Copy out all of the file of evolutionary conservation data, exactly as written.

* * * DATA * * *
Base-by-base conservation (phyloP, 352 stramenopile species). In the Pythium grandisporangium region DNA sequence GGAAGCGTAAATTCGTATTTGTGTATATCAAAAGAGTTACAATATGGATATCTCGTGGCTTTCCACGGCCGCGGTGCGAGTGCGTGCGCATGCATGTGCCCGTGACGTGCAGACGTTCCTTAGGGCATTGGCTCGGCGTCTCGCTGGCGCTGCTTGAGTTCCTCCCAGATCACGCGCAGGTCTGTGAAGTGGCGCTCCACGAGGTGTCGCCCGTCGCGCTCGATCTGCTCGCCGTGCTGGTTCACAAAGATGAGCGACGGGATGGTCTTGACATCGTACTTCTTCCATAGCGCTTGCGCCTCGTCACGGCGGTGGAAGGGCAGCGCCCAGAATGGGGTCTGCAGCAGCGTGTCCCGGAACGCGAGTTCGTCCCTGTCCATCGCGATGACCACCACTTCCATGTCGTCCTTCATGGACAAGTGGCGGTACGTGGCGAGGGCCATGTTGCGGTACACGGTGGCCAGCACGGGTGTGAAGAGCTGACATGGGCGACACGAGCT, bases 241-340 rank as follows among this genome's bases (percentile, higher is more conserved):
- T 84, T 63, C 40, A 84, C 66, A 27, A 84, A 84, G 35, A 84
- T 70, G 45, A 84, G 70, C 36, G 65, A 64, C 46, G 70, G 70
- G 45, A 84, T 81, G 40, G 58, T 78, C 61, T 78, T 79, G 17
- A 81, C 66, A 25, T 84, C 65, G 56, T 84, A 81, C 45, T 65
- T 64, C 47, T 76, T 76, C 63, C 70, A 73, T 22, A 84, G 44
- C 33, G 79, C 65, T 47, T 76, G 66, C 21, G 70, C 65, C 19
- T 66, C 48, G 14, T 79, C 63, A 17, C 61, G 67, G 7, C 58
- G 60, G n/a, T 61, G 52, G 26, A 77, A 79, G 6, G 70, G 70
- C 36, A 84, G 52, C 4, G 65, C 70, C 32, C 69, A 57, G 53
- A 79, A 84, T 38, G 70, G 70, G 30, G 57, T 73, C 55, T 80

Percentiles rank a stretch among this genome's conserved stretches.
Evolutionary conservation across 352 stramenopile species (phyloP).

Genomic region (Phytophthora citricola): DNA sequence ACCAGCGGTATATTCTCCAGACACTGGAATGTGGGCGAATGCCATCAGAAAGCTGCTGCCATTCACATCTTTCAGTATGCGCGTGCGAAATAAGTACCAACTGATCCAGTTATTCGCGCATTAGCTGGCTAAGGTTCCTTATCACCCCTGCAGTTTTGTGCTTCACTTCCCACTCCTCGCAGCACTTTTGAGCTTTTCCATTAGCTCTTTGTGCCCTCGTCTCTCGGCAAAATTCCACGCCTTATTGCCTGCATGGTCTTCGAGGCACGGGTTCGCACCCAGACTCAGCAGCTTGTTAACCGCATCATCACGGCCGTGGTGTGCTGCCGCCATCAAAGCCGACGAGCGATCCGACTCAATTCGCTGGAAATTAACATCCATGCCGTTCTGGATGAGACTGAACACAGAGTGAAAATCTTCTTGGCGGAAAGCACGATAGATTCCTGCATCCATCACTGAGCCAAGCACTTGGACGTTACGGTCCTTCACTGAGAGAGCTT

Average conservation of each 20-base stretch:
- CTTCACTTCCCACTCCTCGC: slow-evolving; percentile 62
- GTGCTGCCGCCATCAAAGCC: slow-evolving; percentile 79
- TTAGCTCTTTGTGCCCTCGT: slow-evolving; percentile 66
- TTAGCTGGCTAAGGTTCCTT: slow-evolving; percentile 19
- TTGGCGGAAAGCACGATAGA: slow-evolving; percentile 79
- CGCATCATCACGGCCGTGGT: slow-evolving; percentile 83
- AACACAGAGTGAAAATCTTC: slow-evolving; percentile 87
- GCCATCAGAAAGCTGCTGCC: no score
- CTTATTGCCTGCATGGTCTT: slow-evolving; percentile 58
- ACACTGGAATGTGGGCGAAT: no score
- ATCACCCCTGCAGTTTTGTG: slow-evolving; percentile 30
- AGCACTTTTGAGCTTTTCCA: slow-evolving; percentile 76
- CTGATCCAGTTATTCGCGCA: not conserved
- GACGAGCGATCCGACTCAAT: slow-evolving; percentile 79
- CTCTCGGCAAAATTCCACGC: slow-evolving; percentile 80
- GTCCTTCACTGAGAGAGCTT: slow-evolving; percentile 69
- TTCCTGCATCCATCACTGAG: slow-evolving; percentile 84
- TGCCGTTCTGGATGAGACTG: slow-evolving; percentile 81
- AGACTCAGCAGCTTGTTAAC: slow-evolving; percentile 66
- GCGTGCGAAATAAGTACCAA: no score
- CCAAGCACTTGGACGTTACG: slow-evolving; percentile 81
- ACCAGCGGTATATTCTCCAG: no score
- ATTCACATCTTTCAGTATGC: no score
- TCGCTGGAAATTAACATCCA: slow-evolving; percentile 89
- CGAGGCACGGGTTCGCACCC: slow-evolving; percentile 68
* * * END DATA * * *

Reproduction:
Base-by-base conservation (phyloP, 352 stramenopile species). In the Pythium grandisporangium region DNA sequence GGAAGCGTAAATTCGTATTTGTGTATATCAAAAGAGTTACAATATGGATATCTCGTGGCTTTCCACGGCCGCGGTGCGAGTGCGTGCGCATGCATGTGCCCGTGACGTGCAGACGTTCCTTAGGGCATTGGCTCGGCGTCTCGCTGGCGCTGCTTGAGTTCCTCCCAGATCACGCGCAGGTCTGTGAAGTGGCGCTCCACGAGGTGTCGCCCGTCGCGCTCGATCTGCTCGCCGTGCTGGTTCACAAAGATGAGCGACGGGATGGTCTTGACATCGTACTTCTTCCATAGCGCTTGCGCCTCGTCACGGCGGTGGAAGGGCAGCGCCCAGAATGGGGTCTGCAGCAGCGTGTCCCGGAACGCGAGTTCGTCCCTGTCCATCGCGATGACCACCACTTCCATGTCGTCCTTCATGGACAAGTGGCGGTACGTGGCGAGGGCCATGTTGCGGTACACGGTGGCCAGCACGGGTGTGAAGAGCTGACATGGGCGACACGAGCT, bases 241-340 rank as follows among this genome's bases (percentile, higher is more conserved):
- T 84, T 63, C 40, A 84, C 66, A 27, A 84, A 84, G 35, A 84
- T 70, G 45, A 84, G 70, C 36, G 65, A 64, C 46, G 70, G 70
- G 45, A 84, T 81, G 40, G 58, T 78, C 61, T 78, T 79, G 17
- A 81, C 66, A 25, T 84, C 65, G 56, T 84, A 81, C 45, T 65
- T 64, C 47, T 76, T 76, C 63, C 70, A 73, T 22, A 84, G 44
- C 33, G 79, C 65, T 47, T 76, G 66, C 21, G 70, C 65, C 19
- T 66, C 48, G 14, T 79, C 63, A 17, C 61, G 67, G 7, C 58
- G 60, G n/a, T 61, G 52, G 26, A 77, A 79, G 6, G 70, G 70
- C 36, A 84, G 52, C 4, G 65, C 70, C 32, C 69, A 57, G 53
- A 79, A 84, T 38, G 70, G 70, G 30, G 57, T 73, C 55, T 80

Percentiles rank a stretch among this genome's conserved stretches.
Evolutionary conservation across 352 stramenopile species (phyloP).

Genomic region (Phytophthora citricola): DNA sequence ACCAGCGGTATATTCTCCAGACACTGGAATGTGGGCGAATGCCATCAGAAAGCTGCTGCCATTCACATCTTTCAGTATGCGCGTGCGAAATAAGTACCAACTGATCCAGTTATTCGCGCATTAGCTGGCTAAGGTTCCTTATCACCCCTGCAGTTTTGTGCTTCACTTCCCACTCCTCGCAGCACTTTTGAGCTTTTCCATTAGCTCTTTGTGCCCTCGTCTCTCGGCAAAATTCCACGCCTTATTGCCTGCATGGTCTTCGAGGCACGGGTTCGCACCCAGACTCAGCAGCTTGTTAACCGCATCATCACGGCCGTGGTGTGCTGCCGCCATCAAAGCCGACGAGCGATCCGACTCAATTCGCTGGAAATTAACATCCATGCCGTTCTGGATGAGACTGAACACAGAGTGAAAATCTTCTTGGCGGAAAGCACGATAGATTCCTGCATCCATCACTGAGCCAAGCACTTGGACGTTACGGTCCTTCACTGAGAGAGCTT

Average conservation of each 20-base stretch:
- CTTCACTTCCCACTCCTCGC: slow-evolving; percentile 62
- GTGCTGCCGCCATCAAAGCC: slow-evolving; percentile 79
- TTAGCTCTTTGTGCCCTCGT: slow-evolving; percentile 66
- TTAGCTGGCTAAGGTTCCTT: slow-evolving; percentile 19
- TTGGCGGAAAGCACGATAGA: slow-evolving; percentile 79
- CGCATCATCACGGCCGTGGT: slow-evolving; percentile 83
- AACACAGAGTGAAAATCTTC: slow-evolving; percentile 87
- GCCATCAGAAAGCTGCTGCC: no score
- CTTATTGCCTGCATGGTCTT: slow-evolving; percentile 58
- ACACTGGAATGTGGGCGAAT: no score
- ATCACCCCTGCAGTTTTGTG: slow-evolving; percentile 30
- AGCACTTTTGAGCTTTTCCA: slow-evolving; percentile 76
- CTGATCCAGTTATTCGCGCA: not conserved
- GACGAGCGATCCGACTCAAT: slow-evolving; percentile 79
- CTCTCGGCAAAATTCCACGC: slow-evolving; percentile 80
- GTCCTTCACTGAGAGAGCTT: slow-evolving; percentile 69
- TTCCTGCATCCATCACTGAG: slow-evolving; percentile 84
- TGCCGTTCTGGATGAGACTG: slow-evolving; percentile 81
- AGACTCAGCAGCTTGTTAAC: slow-evolving; percentile 66
- GCGTGCGAAATAAGTACCAA: no score
- CCAAGCACTTGGACGTTACG: slow-evolving; percentile 81
- ACCAGCGGTATATTCTCCAG: no score
- ATTCACATCTTTCAGTATGC: no score
- TCGCTGGAAATTAACATCCA: slow-evolving; percentile 89
- CGAGGCACGGGTTCGCACCC: slow-evolving; percentile 68